Oireachtas Joint and Select Committees
Tuesday, 26 November 2019
Joint Oireachtas Committee on Education and Skills
Retention of Records Bill 2019: Discussion
Dr. Sarah-Anne Buckley:
I thank the Deputy. On the motivation, and the questions are connected, all we can say as a group is that these two commissions relate to the Department of Education and Skills. This Bill is not addressing the McAleese report. It is addressing two commissions that relate to the Department of Education and Skills.
I do not know what is in the archive. I would love to know what is in it. That would be really good. Many of the records relate to the Department of Education and Skills. That is a critical point for the committee. This, to me, as a historian, is very important. There are administrative records that it is possible we will not get access to after 20 years, which we should. That is problematic.
When it comes to the international context, I will briefly mention Canada and Switzerland and then Dr. O'Rourke can come in with some other examples. I have had the pleasure of dealing with the chair of the two Swiss commissions. There are 40 academics - historians, sociologists and archivists - working on one of those. They have as much access as they want. They laughed at a conference when I explained how difficult it is to get certain access, particularly to private archives. This is problematic. They have done a full disclosure, it appears to me.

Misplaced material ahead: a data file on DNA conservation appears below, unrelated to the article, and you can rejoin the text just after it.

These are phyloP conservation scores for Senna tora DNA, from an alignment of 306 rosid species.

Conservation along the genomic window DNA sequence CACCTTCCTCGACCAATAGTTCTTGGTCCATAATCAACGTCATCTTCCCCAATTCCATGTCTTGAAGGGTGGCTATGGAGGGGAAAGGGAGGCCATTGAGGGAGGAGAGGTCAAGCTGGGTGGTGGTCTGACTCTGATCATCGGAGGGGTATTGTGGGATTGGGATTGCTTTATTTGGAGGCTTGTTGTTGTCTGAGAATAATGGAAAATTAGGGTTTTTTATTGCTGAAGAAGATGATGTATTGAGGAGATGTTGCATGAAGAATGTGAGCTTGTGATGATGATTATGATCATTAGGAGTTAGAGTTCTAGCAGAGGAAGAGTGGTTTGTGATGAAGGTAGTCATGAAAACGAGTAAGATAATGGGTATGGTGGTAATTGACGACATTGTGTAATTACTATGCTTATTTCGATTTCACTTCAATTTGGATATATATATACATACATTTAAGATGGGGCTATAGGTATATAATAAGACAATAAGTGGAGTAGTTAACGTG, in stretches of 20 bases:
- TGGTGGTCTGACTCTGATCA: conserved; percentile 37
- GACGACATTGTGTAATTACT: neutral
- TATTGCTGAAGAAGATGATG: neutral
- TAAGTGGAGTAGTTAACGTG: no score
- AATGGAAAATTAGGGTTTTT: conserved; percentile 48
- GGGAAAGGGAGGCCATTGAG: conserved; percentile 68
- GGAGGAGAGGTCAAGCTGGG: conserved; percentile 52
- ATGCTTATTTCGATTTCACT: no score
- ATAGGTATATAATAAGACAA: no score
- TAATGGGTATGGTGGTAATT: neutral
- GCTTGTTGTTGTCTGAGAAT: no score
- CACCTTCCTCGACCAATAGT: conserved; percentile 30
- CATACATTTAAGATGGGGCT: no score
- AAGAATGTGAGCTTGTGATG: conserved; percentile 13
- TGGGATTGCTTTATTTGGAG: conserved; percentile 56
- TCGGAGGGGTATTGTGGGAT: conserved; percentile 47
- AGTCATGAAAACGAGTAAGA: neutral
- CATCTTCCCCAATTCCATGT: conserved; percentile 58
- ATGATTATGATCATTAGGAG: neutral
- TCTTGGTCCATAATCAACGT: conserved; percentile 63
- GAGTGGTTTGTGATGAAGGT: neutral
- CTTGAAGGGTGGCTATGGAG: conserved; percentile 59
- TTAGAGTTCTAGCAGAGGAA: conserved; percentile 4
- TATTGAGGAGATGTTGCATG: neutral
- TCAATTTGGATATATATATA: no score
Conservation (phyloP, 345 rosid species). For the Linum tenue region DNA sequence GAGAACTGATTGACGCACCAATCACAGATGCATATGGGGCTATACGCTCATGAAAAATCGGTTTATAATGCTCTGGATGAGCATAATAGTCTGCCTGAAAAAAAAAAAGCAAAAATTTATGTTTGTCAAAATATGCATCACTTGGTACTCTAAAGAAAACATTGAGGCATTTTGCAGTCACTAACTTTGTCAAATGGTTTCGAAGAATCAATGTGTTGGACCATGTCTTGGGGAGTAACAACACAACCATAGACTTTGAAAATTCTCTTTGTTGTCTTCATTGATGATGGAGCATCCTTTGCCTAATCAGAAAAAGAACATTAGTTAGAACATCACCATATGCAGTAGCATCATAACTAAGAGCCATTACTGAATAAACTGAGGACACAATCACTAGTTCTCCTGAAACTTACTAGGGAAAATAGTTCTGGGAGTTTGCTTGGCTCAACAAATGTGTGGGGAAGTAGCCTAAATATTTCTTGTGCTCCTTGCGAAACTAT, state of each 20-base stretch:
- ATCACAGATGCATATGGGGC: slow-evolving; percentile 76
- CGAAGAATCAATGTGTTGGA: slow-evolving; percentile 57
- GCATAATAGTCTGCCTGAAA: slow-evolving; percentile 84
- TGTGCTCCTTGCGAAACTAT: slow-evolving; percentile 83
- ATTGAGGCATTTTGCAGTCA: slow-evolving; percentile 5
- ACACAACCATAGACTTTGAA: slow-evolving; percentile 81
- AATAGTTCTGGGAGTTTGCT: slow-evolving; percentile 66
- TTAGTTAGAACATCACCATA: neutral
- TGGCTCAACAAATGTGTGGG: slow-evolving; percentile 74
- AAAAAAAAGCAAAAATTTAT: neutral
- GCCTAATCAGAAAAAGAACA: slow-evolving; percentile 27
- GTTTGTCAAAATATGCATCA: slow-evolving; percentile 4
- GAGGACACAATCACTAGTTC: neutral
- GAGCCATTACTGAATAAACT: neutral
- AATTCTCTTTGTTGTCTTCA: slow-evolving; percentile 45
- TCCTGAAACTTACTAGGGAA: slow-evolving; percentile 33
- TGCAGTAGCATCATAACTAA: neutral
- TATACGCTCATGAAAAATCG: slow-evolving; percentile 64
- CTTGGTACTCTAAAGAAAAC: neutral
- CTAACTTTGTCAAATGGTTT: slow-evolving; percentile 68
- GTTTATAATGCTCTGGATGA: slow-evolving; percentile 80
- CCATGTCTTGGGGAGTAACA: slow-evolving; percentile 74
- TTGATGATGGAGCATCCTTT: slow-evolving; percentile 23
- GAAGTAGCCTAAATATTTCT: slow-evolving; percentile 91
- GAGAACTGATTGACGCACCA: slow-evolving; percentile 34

In Canada, as Dr. O'Rourke and her colleagues have written in their submission, confidentiality was initially part of the discussion. Canada went back to survivors and now it is 15 years. I do not know why we cannot understand a passage of time has occurred. Some opinions have changed. Survivors, thankfully, are more vocal, as are their advocates. Now we need to have our plan for 2019.
On the processes that would need to happen, and I might refer some of this to Ms Crowe, we have expertise in understanding a different type of record. At present, what should happen in the Departments of Health and Education and Skills and other Departments is that records should be transferred after 20 years and I should be able to access them. That is not always the case, and I am sure other researchers would agree. If that is due to resources, we must address that. To my mind it is not a question of needing more legislation.
One can use redaction, although it is costly. One can choose, with legal advice, which records can be released. I cannot understand why survivors do not get their personal records immediately. We should take the opportunity to form this archive. It would be a body of records that could define some of our historiography over the next 20 to 50 years. This t is a big opportunity and we should not be fighting it.